In a Report of Medical Evaluation (TWCC-69) prepared by (Dr. E)1 as a result of an office visit by the claimant on May 28, 1993, Dr. E determined MMI to be the same date and assigned a 15% IR. He rated only the claimant's upper left extremity and did not mention any complaints about a back injury. The claimant is in agreement with this insofar as it relates only to his wrist injury. On July 19, 1993, (Dr. C), an independent medical examination doctor, examined the claimant and recorded his chief complaint as "pain of the left wrist and inability to make a tight fist" and directed his attention almost entirely to the claimant's left wrist. He determined MMI to be the date of his examination and assigned a 15% IR for the left upper extremity. (Dr. P), the Commission-selected designated doctor, examined the claimant on August 26, 1993. He records that the claimant complained of a back injury resulting from his (date of injury), accident and attempted to tell Dr. L about his back complaints, but Dr. L was unwilling to assess this problem believing that the primary concern was the left arm. The claimant reported to Dr. P continuing pain in the lower back. Dr. P diagnosed spondylolisthesis of L5 on S1 secondary to a bilateral pars interarticularis defect "with a superimposed traumatic event as the precipitating episode." Dr. P further states that he was asked to assess the back pain only. He determined that the claimant had not yet reached MMI because of his back problems.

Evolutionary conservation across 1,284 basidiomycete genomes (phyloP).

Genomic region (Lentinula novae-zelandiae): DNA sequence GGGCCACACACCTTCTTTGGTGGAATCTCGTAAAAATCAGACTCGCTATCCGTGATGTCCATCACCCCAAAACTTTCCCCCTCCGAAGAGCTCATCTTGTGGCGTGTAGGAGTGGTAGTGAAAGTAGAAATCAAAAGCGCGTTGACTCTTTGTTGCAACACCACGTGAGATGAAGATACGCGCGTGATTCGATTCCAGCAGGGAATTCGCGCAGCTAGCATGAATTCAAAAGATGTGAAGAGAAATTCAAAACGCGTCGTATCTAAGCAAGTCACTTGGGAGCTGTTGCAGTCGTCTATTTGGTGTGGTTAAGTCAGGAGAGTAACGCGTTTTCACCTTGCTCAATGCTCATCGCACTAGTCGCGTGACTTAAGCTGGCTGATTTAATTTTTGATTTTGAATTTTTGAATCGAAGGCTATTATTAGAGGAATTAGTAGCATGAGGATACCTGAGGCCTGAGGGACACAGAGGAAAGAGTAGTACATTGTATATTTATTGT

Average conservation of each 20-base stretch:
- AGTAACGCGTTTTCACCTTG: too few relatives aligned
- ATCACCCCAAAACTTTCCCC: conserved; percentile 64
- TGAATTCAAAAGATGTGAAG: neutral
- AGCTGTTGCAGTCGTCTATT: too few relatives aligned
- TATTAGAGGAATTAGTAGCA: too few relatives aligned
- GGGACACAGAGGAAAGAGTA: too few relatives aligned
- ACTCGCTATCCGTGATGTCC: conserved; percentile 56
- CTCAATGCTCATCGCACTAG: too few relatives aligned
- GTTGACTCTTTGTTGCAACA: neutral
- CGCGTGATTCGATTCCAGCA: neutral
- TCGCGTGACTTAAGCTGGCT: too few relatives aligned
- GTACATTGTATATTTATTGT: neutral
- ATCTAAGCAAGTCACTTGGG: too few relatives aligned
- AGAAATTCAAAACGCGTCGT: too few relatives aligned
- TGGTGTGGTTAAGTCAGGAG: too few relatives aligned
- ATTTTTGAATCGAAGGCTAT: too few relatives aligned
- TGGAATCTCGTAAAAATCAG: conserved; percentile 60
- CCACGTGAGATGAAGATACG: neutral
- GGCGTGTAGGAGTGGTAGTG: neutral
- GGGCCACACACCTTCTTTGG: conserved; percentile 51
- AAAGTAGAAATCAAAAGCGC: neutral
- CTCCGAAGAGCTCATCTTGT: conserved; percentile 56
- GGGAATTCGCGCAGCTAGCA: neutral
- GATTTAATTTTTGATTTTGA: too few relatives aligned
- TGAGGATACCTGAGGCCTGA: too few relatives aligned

The claimant also introduced into evidence statements from three coworkers all written in June 1993 which state essentially that the claimant complained of back pain shortly after his accident and treatment of his wrist and had difficulty communicating this to his doctor. The claimant also submitted a written statement in which he contends that a physical therapist who treated him at the rehabilitation center would confirm his complaints of back pain and that the claimant was unable to explain this to his doctor because of language problems and the doctor's apparent unwillingness to spend more than a few minutes with him.